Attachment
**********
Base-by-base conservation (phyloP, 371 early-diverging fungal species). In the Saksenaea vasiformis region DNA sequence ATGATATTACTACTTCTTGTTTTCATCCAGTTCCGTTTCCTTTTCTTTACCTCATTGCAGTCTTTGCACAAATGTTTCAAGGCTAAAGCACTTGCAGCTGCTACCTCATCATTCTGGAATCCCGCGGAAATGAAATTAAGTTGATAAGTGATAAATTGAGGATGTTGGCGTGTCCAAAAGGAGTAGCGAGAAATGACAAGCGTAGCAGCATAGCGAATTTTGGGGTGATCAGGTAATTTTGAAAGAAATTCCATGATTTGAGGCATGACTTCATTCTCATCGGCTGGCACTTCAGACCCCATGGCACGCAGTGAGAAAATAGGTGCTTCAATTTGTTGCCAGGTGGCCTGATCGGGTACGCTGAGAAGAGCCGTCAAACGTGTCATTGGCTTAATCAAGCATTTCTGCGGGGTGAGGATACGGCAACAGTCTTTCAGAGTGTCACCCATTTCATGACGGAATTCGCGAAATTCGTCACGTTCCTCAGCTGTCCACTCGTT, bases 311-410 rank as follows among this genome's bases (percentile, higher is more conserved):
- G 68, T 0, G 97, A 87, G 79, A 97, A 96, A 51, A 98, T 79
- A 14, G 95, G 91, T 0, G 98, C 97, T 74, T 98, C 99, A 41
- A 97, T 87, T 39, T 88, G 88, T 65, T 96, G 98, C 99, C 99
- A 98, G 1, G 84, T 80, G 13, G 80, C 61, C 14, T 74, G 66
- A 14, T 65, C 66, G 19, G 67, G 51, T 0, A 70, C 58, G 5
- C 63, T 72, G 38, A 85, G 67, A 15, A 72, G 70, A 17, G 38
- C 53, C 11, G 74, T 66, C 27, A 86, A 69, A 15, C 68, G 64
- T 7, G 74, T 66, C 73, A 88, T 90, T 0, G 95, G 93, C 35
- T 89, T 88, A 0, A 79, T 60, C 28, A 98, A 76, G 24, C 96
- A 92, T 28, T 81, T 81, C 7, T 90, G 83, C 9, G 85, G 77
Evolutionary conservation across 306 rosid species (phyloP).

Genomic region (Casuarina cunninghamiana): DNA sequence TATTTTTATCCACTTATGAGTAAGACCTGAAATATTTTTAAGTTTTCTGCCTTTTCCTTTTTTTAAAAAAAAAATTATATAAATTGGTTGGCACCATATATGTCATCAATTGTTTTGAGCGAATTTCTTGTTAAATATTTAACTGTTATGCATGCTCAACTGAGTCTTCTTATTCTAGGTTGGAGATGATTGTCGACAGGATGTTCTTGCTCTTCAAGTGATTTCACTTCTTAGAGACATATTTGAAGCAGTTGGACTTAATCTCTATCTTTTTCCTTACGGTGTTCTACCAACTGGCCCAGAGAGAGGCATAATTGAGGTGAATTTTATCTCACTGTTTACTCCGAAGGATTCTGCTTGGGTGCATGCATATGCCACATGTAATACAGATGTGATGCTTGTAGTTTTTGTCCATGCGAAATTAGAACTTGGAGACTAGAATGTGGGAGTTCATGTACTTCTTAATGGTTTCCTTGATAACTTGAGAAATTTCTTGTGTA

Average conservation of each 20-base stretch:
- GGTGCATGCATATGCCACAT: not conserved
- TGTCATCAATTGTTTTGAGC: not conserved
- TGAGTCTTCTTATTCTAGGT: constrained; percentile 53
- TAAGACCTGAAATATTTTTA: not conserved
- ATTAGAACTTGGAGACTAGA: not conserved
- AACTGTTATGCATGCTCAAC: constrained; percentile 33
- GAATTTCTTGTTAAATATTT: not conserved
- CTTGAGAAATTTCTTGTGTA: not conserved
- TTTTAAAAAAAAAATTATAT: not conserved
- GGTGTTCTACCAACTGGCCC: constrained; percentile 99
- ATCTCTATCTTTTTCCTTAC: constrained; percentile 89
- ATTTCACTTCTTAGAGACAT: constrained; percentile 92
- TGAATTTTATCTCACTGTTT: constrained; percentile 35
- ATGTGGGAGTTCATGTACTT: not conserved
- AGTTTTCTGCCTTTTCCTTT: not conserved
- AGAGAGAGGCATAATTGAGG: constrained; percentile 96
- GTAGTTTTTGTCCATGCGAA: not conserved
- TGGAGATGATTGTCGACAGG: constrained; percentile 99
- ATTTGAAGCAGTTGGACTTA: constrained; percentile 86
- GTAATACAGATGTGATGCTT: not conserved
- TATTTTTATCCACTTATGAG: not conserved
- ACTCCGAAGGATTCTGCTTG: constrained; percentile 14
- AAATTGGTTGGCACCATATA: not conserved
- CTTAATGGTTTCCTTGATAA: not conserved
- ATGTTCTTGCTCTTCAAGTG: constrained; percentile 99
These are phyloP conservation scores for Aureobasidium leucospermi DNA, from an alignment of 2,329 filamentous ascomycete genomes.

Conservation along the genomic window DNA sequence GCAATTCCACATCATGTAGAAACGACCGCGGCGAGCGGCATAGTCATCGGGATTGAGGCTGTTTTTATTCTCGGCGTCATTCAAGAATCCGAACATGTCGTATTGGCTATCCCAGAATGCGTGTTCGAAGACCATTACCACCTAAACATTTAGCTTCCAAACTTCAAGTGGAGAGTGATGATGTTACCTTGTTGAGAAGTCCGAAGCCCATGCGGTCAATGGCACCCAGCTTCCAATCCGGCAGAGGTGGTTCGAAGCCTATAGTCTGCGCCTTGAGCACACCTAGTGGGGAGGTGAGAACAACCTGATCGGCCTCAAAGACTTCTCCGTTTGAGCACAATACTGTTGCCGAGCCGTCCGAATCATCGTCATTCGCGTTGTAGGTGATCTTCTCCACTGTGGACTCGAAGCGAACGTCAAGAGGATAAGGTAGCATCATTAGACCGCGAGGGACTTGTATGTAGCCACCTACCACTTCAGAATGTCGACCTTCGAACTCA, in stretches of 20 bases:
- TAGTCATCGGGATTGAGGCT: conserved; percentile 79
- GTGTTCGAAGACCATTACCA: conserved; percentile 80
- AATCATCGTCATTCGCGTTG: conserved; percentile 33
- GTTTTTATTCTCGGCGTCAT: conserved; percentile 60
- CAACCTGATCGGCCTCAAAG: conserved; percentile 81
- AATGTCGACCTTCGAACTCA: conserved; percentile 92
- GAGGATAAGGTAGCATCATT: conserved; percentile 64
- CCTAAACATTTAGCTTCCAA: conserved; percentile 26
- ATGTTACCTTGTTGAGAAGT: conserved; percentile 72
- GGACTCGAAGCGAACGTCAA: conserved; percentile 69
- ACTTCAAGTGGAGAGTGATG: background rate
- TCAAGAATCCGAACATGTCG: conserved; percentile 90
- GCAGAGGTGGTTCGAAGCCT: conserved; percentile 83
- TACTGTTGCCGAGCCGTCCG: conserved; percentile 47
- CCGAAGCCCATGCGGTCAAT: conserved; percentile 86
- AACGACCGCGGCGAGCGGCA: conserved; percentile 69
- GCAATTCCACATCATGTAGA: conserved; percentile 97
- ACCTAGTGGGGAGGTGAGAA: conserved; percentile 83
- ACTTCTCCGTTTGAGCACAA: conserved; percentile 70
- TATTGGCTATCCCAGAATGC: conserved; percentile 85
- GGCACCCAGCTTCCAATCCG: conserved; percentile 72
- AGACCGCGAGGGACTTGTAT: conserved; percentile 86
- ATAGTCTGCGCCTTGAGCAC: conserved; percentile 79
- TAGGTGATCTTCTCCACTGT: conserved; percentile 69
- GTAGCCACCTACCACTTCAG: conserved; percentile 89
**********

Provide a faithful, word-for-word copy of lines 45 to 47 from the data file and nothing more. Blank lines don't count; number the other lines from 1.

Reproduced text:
- GTTTTTATTCTCGGCGTCAT: conserved; percentile 60
- CAACCTGATCGGCCTCAAAG: conserved; percentile 81
- AATGTCGACCTTCGAACTCA: conserved; percentile 92